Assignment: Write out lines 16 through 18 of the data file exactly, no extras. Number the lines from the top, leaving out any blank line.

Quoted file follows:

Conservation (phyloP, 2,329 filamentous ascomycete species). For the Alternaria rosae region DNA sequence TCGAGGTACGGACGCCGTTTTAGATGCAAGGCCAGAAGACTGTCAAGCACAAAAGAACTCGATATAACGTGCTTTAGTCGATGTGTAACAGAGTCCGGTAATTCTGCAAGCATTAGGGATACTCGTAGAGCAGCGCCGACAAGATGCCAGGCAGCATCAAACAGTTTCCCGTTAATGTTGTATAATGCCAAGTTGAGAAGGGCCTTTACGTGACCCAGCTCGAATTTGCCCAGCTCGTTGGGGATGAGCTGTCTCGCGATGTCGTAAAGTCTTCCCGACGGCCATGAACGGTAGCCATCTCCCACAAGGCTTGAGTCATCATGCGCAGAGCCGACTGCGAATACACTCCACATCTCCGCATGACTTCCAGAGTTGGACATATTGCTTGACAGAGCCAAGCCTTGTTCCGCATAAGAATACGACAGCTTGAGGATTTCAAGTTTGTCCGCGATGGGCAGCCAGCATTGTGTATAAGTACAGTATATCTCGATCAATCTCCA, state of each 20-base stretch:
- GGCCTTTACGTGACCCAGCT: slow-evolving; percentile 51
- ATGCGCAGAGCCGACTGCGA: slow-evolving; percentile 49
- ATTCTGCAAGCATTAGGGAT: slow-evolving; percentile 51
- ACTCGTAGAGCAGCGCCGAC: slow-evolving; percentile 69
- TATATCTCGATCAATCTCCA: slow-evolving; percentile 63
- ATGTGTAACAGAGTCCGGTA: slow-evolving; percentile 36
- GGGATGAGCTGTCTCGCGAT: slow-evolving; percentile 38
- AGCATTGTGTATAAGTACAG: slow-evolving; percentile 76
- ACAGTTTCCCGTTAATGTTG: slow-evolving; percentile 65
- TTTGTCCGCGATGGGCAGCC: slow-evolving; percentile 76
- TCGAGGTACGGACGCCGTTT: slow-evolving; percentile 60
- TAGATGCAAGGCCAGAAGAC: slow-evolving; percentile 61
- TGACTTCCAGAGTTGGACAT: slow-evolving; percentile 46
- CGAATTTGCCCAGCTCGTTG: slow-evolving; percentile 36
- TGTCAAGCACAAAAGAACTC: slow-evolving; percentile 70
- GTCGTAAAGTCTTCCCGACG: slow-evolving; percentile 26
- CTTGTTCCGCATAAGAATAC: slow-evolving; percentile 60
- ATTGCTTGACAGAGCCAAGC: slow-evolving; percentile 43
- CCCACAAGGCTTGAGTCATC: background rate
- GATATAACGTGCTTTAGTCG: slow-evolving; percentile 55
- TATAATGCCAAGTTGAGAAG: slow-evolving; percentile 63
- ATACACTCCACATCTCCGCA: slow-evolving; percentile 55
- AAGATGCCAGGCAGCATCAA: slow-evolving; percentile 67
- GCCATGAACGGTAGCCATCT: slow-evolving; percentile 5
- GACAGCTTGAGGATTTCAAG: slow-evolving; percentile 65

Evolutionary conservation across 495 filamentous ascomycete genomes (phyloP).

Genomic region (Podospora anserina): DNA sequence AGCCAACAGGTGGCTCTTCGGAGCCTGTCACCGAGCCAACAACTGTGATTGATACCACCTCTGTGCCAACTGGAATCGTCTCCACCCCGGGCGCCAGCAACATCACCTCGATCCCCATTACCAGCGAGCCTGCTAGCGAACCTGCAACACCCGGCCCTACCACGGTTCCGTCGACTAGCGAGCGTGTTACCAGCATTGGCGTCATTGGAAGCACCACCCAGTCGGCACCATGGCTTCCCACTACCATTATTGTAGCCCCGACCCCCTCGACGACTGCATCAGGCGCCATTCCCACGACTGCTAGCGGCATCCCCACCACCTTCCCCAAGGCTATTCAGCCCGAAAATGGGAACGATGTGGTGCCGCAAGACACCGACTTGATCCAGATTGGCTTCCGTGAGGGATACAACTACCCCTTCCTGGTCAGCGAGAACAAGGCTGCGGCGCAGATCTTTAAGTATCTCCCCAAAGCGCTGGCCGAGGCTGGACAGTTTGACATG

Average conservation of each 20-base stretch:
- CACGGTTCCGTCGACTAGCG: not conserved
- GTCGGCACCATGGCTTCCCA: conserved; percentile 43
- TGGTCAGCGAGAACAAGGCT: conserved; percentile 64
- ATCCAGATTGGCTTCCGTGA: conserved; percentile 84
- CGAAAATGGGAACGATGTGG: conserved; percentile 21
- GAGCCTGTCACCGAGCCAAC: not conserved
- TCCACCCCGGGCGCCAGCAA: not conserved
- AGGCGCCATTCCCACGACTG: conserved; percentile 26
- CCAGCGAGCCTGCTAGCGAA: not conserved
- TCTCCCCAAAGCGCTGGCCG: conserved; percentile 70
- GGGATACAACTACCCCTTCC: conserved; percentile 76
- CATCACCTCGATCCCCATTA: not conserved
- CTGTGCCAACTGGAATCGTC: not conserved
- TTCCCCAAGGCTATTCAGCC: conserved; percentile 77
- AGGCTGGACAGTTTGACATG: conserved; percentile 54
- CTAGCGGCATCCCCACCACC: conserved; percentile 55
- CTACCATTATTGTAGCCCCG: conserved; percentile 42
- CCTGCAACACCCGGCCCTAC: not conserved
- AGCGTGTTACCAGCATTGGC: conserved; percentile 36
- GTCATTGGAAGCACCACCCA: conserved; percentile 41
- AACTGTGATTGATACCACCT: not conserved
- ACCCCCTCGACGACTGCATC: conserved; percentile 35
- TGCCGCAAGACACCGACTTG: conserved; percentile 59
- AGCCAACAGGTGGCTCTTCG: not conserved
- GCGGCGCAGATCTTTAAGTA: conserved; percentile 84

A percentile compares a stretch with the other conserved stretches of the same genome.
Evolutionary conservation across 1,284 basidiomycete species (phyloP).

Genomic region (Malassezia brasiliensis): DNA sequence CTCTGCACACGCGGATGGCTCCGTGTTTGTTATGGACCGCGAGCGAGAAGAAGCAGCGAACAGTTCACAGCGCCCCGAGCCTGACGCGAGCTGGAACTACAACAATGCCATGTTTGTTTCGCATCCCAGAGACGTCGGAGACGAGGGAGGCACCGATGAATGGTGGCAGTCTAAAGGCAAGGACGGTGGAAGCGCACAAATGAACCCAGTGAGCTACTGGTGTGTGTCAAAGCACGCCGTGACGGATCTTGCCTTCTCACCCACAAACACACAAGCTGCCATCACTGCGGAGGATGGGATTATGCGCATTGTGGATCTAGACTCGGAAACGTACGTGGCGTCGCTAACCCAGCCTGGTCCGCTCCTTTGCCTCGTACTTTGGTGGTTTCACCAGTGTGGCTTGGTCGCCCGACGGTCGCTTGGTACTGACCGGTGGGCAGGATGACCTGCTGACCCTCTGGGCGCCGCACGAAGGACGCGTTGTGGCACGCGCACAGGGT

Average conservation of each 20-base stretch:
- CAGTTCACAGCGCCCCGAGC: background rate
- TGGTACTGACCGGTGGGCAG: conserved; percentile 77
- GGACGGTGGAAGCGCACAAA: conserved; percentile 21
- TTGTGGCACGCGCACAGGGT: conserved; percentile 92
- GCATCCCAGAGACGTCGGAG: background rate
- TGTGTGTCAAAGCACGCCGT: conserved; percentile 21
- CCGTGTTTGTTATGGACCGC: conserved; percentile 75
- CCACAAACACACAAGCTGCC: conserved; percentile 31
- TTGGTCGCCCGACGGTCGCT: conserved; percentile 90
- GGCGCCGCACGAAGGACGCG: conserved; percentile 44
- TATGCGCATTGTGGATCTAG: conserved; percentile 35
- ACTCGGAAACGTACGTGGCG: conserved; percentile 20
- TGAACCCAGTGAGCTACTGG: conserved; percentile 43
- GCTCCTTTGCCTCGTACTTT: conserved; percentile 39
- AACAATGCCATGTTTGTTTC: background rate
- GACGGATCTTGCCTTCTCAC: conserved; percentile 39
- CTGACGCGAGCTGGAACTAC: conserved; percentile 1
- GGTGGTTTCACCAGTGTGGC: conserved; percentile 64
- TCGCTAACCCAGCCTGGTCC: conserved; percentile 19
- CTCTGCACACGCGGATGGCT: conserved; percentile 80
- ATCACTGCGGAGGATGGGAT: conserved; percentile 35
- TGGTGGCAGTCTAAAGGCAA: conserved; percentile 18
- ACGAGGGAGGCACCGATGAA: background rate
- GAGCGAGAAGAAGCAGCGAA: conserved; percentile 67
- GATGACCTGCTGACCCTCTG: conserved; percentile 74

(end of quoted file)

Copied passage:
- TGTCAAGCACAAAAGAACTC: slow-evolving; percentile 70
- GTCGTAAAGTCTTCCCGACG: slow-evolving; percentile 26
- CTTGTTCCGCATAAGAATAC: slow-evolving; percentile 60